I grew up in suburbia. My parents worked in offices. As a podgy, nerdy kid always picked last in games, I was never going to be a fireman or an astronaut or anything else that required my body to be anything more than the place I kept my mind. And so, I guess I always knew, I was destined to work in an office too.
Which was a problem, because offices are bloody boring. They’re bad enough now; they were worse before the age of the internet and social media, because you weren’t just bored, you were isolated. On work experience in the mid 1990s I spent three days reorganising a company’s filing system – not because they made me, because it was genuinely more interesting than anything else I could find to do. There were only so many rounds of Minesweeper a kid could play.
As with most forms of suburban mediocrity, of course, this comes under the heading of good problems to have, since very few people lose limbs or meet an early death thanks to catastrophic photocopying accidents: if you are in a position to whine about how dull your boring job is, that is, in itself, a form of class privilege. All the same, as much as I may have longed for the freedom of adult life, I was also slightly concerned I was going to be bored for most of it.
Until I saw Drop the Dead Donkey.
If you’ve never had the pleasure, Drop the Dead Donkey was a Channel 4 sitcom which ran for six seasons between 1990 and 1998. It was written by Andy Hamilton and Guy Jenkin, who’d later produce Outnumbered; it effectively launched the careers of several of its cast, including Stephen Tompkinson and Neil Pearson.
And it was set – this is where it gets kind of self indulgent; I am aware of the problem, I promise, but I’m in this now – in the media. The show took place in the news room of the fictional GlobeLink news.
Some of the show’s humour came from office politics. But much of it came from topical jokes: the scripts were written, and the episodes filmed, mere days before broadcast, and repeats required a voiceover explaining what was in the news at the time of original broadcast just so that viewers would have some vague chance of understanding what the jokes were referring to. (The setting, incidentally, explains the show’s apparently nonsensical title: it’s an example of the sort of thing the writers imagined might be yelled out in the last few moments before the news went on air. It was almost called “Dead Belgians Don’t Count”.)
There was much about life at GlobeLink News that didn’t look pleasant. In the first episode the company is taken over by Sir Roysten Merchant, a media mogul with suspiciously familiar initials, who pressures the editors to be more sensationalist and run fewer stories that might negatively affect his businesses.
We never actually see Sir Roysten: he appears once, to speak one line in the very last episode, but his views are made known via his right-hand man Gus, a walking LinkedIn account who speaks in a surprisingly creative stream of incomprehensible management-speak (“There is just something I’d like to pop into your percolator, see if it comes out brown.”)
All this, though, was rather better preparation for real life than I appreciated at the time, and there was a lot else about the show that made the media look like an interesting place to be. The way the staff were mostly clever, engaged people who sit around making jokes about the nation’s leaders. The energies they poured into, basically, trolling each other, with varying degrees of plausibility. (This will make no sense whatsoever if you’ve never seen the show, but for those who have, a personal favourite is: “‘Xylophone for sale’? Who put this here?”)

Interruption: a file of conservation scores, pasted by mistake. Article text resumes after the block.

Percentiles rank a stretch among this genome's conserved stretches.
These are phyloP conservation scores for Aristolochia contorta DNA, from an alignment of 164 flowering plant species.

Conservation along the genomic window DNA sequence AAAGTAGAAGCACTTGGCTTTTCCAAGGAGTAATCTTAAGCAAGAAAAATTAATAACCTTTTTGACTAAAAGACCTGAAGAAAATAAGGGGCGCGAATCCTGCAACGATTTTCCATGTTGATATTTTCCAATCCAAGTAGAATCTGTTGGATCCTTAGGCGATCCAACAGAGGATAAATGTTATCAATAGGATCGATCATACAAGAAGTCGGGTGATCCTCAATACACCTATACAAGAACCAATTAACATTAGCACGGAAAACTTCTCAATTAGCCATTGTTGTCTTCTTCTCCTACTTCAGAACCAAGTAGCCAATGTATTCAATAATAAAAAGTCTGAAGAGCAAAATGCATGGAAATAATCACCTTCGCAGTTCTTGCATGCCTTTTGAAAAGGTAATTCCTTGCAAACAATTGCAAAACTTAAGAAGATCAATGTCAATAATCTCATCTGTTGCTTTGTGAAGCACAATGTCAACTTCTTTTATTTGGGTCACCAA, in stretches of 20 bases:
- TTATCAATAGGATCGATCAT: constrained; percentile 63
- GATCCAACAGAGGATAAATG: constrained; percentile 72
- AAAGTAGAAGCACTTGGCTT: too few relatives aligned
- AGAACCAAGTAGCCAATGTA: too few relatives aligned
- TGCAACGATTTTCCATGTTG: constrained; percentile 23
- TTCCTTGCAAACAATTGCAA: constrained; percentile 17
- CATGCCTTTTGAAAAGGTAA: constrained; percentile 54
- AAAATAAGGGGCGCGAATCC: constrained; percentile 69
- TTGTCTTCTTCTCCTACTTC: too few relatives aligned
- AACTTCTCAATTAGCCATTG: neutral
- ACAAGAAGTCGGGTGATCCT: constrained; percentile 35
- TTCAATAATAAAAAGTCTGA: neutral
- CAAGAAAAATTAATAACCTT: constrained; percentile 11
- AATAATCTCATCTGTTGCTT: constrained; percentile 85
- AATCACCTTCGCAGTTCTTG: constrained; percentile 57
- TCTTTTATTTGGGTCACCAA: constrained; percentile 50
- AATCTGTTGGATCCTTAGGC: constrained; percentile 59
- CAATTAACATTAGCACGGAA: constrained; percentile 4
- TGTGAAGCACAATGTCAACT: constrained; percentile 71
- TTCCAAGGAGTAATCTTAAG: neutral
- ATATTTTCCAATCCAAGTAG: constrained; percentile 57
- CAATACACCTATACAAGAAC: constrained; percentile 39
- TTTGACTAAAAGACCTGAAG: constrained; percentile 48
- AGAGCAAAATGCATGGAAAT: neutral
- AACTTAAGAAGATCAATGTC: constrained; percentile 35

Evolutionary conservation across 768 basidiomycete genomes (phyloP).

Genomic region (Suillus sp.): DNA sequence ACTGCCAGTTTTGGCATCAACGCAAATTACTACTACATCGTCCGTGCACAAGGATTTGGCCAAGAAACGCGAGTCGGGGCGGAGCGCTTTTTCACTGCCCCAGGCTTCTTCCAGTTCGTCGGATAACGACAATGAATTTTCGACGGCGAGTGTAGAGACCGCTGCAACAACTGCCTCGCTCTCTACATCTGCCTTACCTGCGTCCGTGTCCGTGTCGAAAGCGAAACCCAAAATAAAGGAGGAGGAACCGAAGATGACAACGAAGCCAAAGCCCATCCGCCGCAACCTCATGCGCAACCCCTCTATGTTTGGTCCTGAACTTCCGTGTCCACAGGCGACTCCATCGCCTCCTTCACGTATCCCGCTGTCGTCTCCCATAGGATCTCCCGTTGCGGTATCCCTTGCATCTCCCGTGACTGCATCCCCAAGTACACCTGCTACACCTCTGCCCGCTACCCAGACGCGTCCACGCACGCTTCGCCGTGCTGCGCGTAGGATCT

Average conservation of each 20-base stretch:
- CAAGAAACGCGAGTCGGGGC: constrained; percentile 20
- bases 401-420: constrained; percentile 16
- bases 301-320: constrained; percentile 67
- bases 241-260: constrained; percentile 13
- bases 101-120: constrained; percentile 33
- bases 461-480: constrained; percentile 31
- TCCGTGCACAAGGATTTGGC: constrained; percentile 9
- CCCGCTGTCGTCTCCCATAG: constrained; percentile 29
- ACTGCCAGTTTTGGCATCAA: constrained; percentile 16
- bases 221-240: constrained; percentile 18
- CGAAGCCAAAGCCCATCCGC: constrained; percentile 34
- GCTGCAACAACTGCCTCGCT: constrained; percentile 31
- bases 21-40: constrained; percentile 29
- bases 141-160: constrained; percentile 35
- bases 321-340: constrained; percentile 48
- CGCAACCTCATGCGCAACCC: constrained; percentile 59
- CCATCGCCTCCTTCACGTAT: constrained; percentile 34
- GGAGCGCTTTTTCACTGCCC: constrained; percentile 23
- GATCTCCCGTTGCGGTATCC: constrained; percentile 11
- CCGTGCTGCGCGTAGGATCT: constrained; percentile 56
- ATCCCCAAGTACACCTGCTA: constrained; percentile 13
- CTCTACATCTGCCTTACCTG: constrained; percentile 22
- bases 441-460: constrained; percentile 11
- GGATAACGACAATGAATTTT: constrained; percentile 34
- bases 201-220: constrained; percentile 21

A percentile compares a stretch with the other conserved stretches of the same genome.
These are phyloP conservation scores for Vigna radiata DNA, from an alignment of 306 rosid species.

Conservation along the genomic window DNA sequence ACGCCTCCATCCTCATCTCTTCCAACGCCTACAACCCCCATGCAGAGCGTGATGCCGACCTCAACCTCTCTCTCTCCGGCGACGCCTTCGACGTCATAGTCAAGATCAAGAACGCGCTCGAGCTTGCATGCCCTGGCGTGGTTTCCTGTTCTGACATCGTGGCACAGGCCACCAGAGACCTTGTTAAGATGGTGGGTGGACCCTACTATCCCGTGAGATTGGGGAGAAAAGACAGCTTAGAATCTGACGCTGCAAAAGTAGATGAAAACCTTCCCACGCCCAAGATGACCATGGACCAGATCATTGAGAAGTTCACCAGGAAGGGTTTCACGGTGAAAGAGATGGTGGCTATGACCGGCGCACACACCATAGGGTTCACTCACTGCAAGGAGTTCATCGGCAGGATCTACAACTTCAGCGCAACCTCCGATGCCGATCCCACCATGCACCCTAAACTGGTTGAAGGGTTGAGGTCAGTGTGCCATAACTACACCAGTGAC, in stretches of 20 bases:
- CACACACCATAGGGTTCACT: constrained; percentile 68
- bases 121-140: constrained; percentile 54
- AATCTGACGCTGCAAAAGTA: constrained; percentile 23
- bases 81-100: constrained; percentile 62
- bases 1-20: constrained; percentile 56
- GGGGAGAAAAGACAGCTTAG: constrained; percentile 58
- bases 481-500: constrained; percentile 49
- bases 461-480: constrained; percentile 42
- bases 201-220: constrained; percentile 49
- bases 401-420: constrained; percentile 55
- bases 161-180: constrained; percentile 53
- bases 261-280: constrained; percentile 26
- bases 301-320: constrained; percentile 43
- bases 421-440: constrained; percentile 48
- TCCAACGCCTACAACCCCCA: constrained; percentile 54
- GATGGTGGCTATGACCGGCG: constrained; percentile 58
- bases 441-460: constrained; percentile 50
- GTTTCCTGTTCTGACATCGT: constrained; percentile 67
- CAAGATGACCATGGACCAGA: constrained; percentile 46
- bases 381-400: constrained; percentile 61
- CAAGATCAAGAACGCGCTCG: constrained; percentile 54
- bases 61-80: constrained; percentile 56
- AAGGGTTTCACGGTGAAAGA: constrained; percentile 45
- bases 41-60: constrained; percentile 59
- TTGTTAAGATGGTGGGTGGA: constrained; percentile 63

Then there was field reporter Damian Day’s habit of sexing up his footage of war zones or natural disasters by adding a battered child’s teddy bear to every pile of rubble (“This bear’s visited more disaster scenes than Margaret Thatcher! It’s the only cuddly toy to have taken part in the Iran-Iraq War!”).
Best of all, the thing I feared most about most about working life – being shut off from the world, isolated in a world of post-it notes and white boards – didn’t seem to apply. The show took place in an office; but it was an office where what happened in politics and the wider world mattered. It made working in journalism look fun.
As with most British sitcoms, most of the characters were utter wankers. But, as I watched Drop the Dead Donkey, I would find myself thinking: “That’s the kind of wanker I want to be.”
As a kid, your view of the world is tightly constrained, and your idea of what options might be open to you in adult life can be directly influenced by the books, TV or film you consume. There’s a generation of SpAds who got into politics in part because they wanted to live in The West Wing. I suspect there are lawyers out there, too, who grew up with John Grisham or thought it looked fun on The Good Wife. (This raises the interesting possibility that, somewhere in the world, there are guys who, inspired by The Wire and Breaking Bad, went onto a career in the exciting and lucrative illegal pharmaceuticals industry. But anyway.)
For me, though, it was Drop the Dead Donkey. It didn’t make me become a journalist. But, as Gus Hudges might say, it certainly put the idea in my mental microwave to see if it would defrost.
This is part of the New Statesman’s look back at classic sitcoms from the 90s. You can find our takes on why Martin Crane’s hideous chair was the true star of Frasier here, and how Absolutely Fabulous is a reminder of pre-Brexit Britain here.